# Difference between revisions of "2019 AMC 10B Problems/Problem 25"

The following problem is from both the 2019 AMC 10B #25 and 2019 AMC 12B #23, so both problems redirect to this page.

## Problem

How many sequences of $0$s and $1$s of length $19$ are there that begin with a $0$, end with a $0$, contain no two consecutive $0$s, and contain no three consecutive $1$s?

$\textbf{(A) }55\qquad\textbf{(B) }60\qquad\textbf{(C) }65\qquad\textbf{(D) }70\qquad\textbf{(E) }75$

## Solution 1 (recursion)

We can deduce, from the given restrictions, that any valid sequence of length $n$ will start with a $0$ followed by either $10$ or $110$. Thus we can define a recursive function $f(n) = f(n-3) + f(n-2)$, where $f(n)$ is the number of valid sequences of length $n$.

This is because for any valid sequence of length $n$, you can append either $10$ or $110$ and the resulting sequence will still satisfy the given conditions.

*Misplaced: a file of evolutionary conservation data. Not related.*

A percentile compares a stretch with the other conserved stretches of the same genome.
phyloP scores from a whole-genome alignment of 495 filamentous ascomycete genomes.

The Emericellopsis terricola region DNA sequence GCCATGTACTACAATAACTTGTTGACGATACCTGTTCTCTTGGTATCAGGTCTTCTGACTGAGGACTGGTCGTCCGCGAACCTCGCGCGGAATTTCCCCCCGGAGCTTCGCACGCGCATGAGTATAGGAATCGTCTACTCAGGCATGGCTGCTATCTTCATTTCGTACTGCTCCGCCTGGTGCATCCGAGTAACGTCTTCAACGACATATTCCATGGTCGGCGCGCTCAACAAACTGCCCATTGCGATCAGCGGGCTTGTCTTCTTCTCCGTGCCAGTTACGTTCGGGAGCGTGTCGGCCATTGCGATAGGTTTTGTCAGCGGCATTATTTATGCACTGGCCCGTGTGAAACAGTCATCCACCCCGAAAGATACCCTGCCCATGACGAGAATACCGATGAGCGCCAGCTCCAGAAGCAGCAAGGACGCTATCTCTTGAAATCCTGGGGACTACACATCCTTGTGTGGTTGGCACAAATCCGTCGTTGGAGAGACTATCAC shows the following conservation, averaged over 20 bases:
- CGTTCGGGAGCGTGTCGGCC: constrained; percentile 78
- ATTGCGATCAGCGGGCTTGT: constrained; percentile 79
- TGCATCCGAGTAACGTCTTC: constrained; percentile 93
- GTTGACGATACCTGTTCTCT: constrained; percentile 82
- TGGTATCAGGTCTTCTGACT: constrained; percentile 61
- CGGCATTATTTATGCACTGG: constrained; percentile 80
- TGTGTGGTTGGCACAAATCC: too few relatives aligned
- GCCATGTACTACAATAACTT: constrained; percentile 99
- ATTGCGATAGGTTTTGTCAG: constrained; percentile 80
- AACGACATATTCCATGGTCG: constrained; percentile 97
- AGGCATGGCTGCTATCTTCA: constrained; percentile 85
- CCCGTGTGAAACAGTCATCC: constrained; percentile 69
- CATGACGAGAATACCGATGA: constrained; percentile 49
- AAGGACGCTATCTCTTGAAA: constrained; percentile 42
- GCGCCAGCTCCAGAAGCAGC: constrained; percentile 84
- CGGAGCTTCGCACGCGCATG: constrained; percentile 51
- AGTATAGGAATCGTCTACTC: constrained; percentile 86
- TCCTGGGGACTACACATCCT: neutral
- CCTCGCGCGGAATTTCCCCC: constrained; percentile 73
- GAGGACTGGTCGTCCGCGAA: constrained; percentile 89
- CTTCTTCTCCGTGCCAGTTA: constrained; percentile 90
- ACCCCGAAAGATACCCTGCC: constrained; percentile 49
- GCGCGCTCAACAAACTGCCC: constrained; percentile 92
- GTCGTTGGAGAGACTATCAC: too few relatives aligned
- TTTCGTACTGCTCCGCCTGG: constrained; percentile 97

It is easy to find $f(5) = 1$ and $f(6) = 2$ by hand, and then by the recursive formula, we have $f(19) = \boxed{\textbf{(C) }65}$.

## Solution 2 (casework)

After any particular $0$, the next $0$ in the sequence must appear exactly $2$ or $3$ positions down the line. In this case, we start at position $1$ and end at position $19$, i.e. we move a total of $18$ positions down the line. Therefore, we must add a series of $2$s and $3$s to get $18$. There are a number of ways to do this:

Case 1: nine $2$s - there is only $1$ way to arrange them.

Case 2: two $3$s and six $2$s - there are ${8\choose2} = 28$ ways to arrange them.

Case 3: four $3$s and three $2$s - there are ${7\choose3} = 35$ ways to arrange them.

Case 4: six $3$s - there is only $1$ way to arrange them.

Summing the four cases gives $1+28+35+1=\boxed{\textbf{(C) }65}$.

## Video Solution

For those who want a video solution: https://youtu.be/VamT49PjmdI